By Drew Olson Special to Published Nov 06, 2006 at 12:39 AM
In the span of just a few seconds Sunday, thousands of fans across Wisconsin became football play-calling experts.
Frustrated football play-calling experts.

Trailing Buffalo by a touchdown with about 4 ½ minutes left, the Packers pounded their way to the 1-yard line and were on the brink of tying the game. Brett Favre took a one-step drop and fired a bullet toward receiver Donald Driver. Defensive back Nate Clements jumped the route and tipped the ball in the air. Safety Ko Simpson caught the deflection in the end zone and ran 76 yards before Ahman Green dragged him down.

The Bills, dominated in virtually every statistical department during the day, scored three plays later and won the game, 24-10, while angry Packers fans dragged broken chips through the last of the dip and wondered:

Why didn’t they run the ball?

It was a decent question, especially considering that the Packers had been running the ball well and much of the yardage on the drive had come on the ground.

But, let’s get serious for a moment.

The only reason anybody had a beef with coach Mike McCarthy’s decision was the result. The play, which resembled the one that led to the Packers’ lone touchdown of the day, didn’t work. The Packers lost. With the benefit of hindsight, fans can whine and moan and curse and call McCarthy an idiot.

"You've seen it over and over again during the year where we have the ability to catch people in transition," McCarthy said during in his post-game press conference. "I think it's convenient now to say I should have run it."

Let’s say the Packers had handed the ball to Green or Noah Herron and either man had fumbled. Would the run have been such a great move then?

A lot of people will say that the tipped pass / interception, which was a heroic play by Clements and a lucky break for Simpson, cost the Packers the game. In order to believe that, you have to discount or completely ignore a few important facts:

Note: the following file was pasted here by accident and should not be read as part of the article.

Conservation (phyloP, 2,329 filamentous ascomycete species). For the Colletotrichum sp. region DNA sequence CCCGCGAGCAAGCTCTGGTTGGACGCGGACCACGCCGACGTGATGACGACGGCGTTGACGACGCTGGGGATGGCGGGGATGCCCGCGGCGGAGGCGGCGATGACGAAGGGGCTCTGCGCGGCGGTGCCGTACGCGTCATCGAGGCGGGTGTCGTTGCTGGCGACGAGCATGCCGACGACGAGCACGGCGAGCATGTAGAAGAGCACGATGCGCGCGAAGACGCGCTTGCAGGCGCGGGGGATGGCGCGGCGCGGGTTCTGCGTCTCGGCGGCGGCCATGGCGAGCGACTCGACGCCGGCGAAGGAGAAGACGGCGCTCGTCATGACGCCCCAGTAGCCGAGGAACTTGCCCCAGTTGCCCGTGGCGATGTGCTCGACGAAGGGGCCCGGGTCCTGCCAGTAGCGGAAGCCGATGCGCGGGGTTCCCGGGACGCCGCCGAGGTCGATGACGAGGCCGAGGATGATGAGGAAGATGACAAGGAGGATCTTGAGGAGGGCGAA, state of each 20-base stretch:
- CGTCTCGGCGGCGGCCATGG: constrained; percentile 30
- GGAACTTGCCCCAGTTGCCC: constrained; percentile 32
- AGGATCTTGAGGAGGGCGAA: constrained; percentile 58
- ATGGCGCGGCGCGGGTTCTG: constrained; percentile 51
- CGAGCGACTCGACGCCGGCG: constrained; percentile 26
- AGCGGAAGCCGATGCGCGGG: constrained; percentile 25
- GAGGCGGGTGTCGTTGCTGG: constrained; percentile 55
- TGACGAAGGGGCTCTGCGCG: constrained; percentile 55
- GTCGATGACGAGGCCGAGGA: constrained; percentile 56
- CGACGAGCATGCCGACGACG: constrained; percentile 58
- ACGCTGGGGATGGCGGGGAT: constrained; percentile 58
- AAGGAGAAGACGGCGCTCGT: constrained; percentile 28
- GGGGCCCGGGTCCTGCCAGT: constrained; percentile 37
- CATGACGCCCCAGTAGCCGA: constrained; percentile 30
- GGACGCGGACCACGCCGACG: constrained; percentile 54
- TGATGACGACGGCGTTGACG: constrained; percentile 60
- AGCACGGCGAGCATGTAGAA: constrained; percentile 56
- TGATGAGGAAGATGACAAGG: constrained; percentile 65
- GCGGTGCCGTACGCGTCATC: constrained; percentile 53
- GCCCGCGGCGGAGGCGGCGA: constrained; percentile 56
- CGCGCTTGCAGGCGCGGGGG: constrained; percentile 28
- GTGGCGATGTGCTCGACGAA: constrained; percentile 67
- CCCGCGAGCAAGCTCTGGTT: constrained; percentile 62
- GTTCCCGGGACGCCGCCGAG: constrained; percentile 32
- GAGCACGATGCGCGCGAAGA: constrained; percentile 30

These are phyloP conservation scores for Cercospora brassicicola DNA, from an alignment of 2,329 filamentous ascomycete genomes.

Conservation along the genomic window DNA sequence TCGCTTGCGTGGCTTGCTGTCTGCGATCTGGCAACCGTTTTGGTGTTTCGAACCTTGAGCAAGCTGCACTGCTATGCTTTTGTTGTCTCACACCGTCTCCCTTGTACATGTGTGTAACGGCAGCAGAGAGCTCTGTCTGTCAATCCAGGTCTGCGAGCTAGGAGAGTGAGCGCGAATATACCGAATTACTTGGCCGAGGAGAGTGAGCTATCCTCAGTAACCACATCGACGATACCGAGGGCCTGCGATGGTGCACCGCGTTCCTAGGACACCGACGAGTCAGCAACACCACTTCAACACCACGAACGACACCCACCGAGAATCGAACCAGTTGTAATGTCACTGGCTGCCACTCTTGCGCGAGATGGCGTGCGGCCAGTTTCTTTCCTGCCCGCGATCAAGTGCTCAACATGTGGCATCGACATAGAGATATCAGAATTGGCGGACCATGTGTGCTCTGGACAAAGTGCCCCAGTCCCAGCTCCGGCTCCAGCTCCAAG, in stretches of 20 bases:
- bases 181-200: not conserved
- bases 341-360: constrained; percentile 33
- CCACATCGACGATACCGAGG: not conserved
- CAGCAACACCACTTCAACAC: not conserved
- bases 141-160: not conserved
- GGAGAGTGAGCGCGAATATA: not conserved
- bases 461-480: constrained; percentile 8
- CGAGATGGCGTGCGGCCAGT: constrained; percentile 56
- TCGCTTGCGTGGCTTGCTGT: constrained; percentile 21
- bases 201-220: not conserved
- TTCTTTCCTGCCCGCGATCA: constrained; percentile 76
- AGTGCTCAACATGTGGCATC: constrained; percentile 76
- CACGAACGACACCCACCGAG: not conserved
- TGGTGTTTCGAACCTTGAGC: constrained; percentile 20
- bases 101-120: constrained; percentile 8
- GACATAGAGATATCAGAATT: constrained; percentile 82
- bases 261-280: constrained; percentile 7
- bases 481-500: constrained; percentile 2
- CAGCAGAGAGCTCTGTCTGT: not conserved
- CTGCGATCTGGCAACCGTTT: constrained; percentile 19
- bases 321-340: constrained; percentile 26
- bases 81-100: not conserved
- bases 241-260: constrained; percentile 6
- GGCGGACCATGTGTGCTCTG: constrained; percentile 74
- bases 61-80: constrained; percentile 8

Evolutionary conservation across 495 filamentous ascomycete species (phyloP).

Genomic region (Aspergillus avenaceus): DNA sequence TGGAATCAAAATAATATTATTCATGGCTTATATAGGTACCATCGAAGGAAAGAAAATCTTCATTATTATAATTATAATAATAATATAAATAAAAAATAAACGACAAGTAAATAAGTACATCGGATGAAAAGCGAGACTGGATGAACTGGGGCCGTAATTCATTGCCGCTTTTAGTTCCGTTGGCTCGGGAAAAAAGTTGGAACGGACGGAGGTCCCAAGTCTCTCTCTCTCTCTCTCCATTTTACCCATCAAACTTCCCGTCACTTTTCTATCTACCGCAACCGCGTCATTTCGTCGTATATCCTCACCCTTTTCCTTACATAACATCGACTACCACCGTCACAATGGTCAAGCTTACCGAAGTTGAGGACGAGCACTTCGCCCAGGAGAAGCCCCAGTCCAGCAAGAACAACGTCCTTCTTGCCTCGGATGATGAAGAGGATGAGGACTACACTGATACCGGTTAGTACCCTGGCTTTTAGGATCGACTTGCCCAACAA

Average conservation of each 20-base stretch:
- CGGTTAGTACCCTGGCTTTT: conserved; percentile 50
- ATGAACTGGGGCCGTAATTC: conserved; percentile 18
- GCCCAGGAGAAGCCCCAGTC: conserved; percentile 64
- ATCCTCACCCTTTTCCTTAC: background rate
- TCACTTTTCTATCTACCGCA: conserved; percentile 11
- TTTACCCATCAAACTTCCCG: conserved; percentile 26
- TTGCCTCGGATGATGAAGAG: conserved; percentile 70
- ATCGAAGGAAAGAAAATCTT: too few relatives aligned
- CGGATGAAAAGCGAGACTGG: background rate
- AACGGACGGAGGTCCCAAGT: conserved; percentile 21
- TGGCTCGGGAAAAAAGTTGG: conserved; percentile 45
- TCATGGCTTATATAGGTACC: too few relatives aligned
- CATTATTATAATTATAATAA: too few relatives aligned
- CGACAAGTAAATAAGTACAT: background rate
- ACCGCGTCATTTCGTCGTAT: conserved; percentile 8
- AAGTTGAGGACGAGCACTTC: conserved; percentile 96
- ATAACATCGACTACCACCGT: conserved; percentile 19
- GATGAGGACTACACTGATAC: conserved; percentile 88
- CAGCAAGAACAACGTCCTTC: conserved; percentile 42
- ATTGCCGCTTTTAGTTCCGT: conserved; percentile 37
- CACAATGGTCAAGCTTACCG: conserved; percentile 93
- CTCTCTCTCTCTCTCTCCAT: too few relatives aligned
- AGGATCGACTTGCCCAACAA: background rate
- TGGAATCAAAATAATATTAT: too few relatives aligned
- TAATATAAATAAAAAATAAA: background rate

A touchdown in that situation would only have tied the game for the Packers. They still would have needed to score again in order to win. Id didn’t hear him say it afterward, but McCarthy may have called for the pass in order to score more quickly and provide more time for his team to get the ball back and win before overtime.

The Packers aren’t exactly a great short-yardage team. One of their more consistent red-zone threats -- tight end Bubba Franks -- had another rough day Sunday. (Why did they sign that guy again?)

Finally, think of the context. If you take the play call out of the equation, the tipped interception was a lucky bounce -- a bad break. The play that gave Buffalo its lead, a 43-yard touchdown pass from putrid J.P. Losman to Lee Evans.

That was the backbreaker.

It was second and 20 from the Packers 43. The Bills, who lost running back Willis McGahee to a rib injury early, had done next to nothing on offense during the game. The Packers were generating good pressure up front and Losman was getting booed by the home crowd.

After an incompletion, the Packers lost safety Marquand Manuel for a play. Already without Nick Collins (back), Green Bay put hobbled corner Charles Woodson in to play safety.

Evans lined up against Al Harris and ran an "out and up" pattern. Harris, thinking he had help, let Evans go. He was so open that not even Losman could miss him. Evans crossed the goal line, while Harris and Patrick Dendy started at each other with the "What happened?" look that has been all-too-familiar in the Green Bay secondary this season.

McCarthy called it a "miscommunication," which is coach-speak for "colossal screwup."

That play, along with the four turnovers, some great punting by Buffalo’s Brian Moorman and a handful of other miscues cost the Packers a chance to even their record at 4-4 and set the stage for what could be an ugly month of November.

Nobody in his right mind thought the Packers were going to make the playoffs this year, but when they get around to evaluating this season a few months from now they’re going to look back at this game and the St. Louis game and grimace.

It was a game the Packers should not have let get away.
Drew Olson Special to

Host of “The Drew Olson Show,” which airs 1-3 p.m. weekdays on The Big 902. Sidekick on “The Mike Heller Show,” airing weekdays on The Big 920 and a statewide network including stations in Madison, Appleton and Wausau. Co-author of Bill Schroeder’s “If These Walls Could Talk: Milwaukee Brewers” on Triumph Books. Co-host of “Big 12 Sports Saturday,” which airs Saturdays during football season on WISN-12. Former senior editor at Former reporter at the Milwaukee Journal Sentinel.